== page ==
|Publication number||US6306807 B1|
|Application number||US 09/312,933|
|Publication date||Oct 23, 2001|
|Filing date||May 17, 1999|
|Priority date||May 18, 1998|
|Also published as||CA2332390A1, EP1125168A1, US6492310, US6599870, US20010008878, US20030040447, WO1999060447A1|
|Publication number||09312933, 312933, US 6306807 B1, US 6306807B1, US-B1-6306807, US6306807 B1, US6306807B1|
|Inventors||William A. Wojtczak, George Guan, Long Nguyen|
|Original Assignee||Advanced Technology Materials, Inc.|
|Export Citation||BiBTeX, EndNote, RefMan|
|Patent Citations (8), Referenced by (8), Classifications (18), Legal Events (8)|
|External Links: USPTO, USPTO Assignment, Espacenet|
This application claims priority to U.S. provisional application serial No. 60/085,879, filed May 18, 1998 now abandoned.
1. Field of the Invention
The present invention relates generally to chemical formulations used in semiconductor wafer fabrication and particularly to chemical formulations, including at least boric acid and one or more organic amines and water, that are utilized to remove residue from wafers following a resist plasma ashing step.
2. Description of the Prior Art
The prior art teaches the utilization of various chemical formulations to remove residue and clean wafers following a photoresist ashing step. Generally, these prior art chemical formulations include strong reagents such as strong acids or strong bases to help remove unwanted inorganic residues. However, such strong reagents can cause unwanted further removal of metal or insulator layers remaining on the wafer and are therefore undesirable in many instances. There is therefore a need for chemical formulations which effectively remove residue following a resist ashing step which do not attack and potentially degrade delicate structures which are meant to remain on a wafer.
The present invention comprises formulations for stripping wafer residues which originate from a halogen based plasma metal etching followed by oxygen plasma ashing. The formulations contain the following general components (percentages are by weight):
Organic amine or mixture of amines
Glycol solvent (optional)
Chelating agent (optional)
The preferred amines are:
It is an advantage of the present invention that it effectively removes inorganic residues following a plasma ashing step.
It is another advantage of the present invention that it effectively removes metal halide and metal oxide residues following plasma ashing.
It is a further advantage of the present invention that it effectively removes inorganic residue from a semiconductor wafer following plasma ashing without containing a strong acid or a strong base.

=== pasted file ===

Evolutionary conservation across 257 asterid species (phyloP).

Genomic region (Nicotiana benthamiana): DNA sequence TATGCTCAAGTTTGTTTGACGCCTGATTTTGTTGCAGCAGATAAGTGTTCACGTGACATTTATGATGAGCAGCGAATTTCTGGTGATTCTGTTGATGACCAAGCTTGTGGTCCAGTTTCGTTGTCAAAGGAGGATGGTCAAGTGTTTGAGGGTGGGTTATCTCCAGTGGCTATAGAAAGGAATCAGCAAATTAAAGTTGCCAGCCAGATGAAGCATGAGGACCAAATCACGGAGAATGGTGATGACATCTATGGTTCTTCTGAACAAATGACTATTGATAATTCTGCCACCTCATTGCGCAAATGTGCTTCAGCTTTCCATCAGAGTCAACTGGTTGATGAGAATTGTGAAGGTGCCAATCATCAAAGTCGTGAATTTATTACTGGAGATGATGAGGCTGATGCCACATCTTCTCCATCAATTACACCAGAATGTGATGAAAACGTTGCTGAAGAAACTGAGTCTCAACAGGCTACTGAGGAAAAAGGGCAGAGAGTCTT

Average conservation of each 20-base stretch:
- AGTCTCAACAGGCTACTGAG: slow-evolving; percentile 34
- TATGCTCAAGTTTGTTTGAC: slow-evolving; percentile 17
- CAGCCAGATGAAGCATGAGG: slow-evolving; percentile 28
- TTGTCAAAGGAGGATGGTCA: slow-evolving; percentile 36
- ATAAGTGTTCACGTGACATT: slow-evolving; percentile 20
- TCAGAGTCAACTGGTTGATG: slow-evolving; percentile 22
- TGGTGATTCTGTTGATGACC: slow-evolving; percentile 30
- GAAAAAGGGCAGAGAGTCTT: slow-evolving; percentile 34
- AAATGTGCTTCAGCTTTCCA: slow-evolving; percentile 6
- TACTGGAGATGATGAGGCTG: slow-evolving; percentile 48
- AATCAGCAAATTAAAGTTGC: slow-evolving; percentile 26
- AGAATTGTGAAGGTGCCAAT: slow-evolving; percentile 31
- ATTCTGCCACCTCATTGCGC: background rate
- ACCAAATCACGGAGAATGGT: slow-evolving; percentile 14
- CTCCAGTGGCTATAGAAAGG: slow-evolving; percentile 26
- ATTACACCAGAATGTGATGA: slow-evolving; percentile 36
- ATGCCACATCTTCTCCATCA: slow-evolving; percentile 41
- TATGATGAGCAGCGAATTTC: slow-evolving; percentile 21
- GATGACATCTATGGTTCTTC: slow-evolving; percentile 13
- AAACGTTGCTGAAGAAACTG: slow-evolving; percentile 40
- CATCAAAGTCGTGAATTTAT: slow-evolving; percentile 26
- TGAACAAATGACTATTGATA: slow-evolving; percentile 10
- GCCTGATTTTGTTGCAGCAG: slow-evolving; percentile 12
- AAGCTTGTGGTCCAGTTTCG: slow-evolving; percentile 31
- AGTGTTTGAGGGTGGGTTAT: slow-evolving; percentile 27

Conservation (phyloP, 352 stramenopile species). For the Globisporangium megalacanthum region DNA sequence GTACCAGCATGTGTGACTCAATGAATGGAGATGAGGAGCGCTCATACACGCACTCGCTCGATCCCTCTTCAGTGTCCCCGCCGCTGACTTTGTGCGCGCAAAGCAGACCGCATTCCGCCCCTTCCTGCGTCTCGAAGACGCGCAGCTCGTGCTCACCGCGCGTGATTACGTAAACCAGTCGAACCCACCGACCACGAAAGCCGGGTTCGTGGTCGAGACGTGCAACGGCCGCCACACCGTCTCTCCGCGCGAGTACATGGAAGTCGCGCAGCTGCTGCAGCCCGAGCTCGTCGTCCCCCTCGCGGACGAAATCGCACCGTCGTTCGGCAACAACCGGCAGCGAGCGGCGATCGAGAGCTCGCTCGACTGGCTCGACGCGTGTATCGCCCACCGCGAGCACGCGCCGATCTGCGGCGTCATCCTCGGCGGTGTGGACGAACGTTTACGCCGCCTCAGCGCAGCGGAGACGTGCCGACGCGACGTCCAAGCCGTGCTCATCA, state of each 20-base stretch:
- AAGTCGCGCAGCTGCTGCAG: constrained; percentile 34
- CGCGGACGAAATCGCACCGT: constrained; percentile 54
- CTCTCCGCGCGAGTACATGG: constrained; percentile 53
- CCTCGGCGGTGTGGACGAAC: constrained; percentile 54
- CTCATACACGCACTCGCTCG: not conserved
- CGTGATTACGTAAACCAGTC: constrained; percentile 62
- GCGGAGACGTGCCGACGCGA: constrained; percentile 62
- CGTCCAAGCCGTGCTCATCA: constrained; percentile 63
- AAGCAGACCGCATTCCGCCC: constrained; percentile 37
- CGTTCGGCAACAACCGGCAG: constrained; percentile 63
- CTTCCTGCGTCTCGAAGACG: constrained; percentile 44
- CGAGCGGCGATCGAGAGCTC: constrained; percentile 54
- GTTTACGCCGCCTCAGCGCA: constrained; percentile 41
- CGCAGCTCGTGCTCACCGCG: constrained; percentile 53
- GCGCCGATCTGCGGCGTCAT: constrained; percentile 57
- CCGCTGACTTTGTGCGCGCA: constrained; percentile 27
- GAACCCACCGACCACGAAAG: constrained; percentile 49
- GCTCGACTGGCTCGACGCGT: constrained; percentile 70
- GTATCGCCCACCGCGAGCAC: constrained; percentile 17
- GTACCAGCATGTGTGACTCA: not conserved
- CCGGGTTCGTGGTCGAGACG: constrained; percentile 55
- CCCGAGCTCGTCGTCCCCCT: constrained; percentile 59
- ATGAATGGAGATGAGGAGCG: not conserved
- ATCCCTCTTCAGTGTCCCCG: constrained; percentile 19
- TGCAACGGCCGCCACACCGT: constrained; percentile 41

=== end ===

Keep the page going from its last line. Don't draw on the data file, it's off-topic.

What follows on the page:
These and other features and advantages of the present invention will become understood to those of ordinary skill in the art upon review of the following detailed description of the preferred embodiments.
Typical steps in the fabrication of semiconductor wafers involve the creation of metalized layers or insulating layers having patterned resist layers formed thereon. Such a wafer may then be exposed to plasmas (such as halogen based plasmas) to remove exposed metal or insulator. Thereafter, a plasma ashing step is conducted (typically using an oxygen based plasma) in which the remaining resist is removed from the wafer. The result is a patterned metal layer or a patterned insulator layer.
This series of steps generally results in a residue which must be removed from the after prior to further fabrication steps. The residue following the plasma ashing step is predominantly composed of inorganic compounds such as metal halides and metal oxides.
Various chemical formulations are currently used to remove the inorganic compound residues. These formulations are generally holdovers from older semiconductor fabrication wet chemical resist removal processes that were used prior to the introduction of the resist plasma ashing technology. The prior formulations thus typically contain strong acids or strong bases to remove residues. The present invention comprises chemical formulations for the removal of inorganic compound residues, where the formulations do not contain the strong acids or strong bases of the prior art formulations.
The present invention comprises new formulations for stripping wafer residues which originate from high density plasma metal etching followed by plasma ashing. The formulations contain boric acid, one or more amines and water or another solvent as primary ingredients with a glycol solvent and/or a chelating agent as optional ingredients.
The preferred formulations utilize the following general components (percentages are by weight):
Organic amine or mixture of amines
Glycol solvent (optional)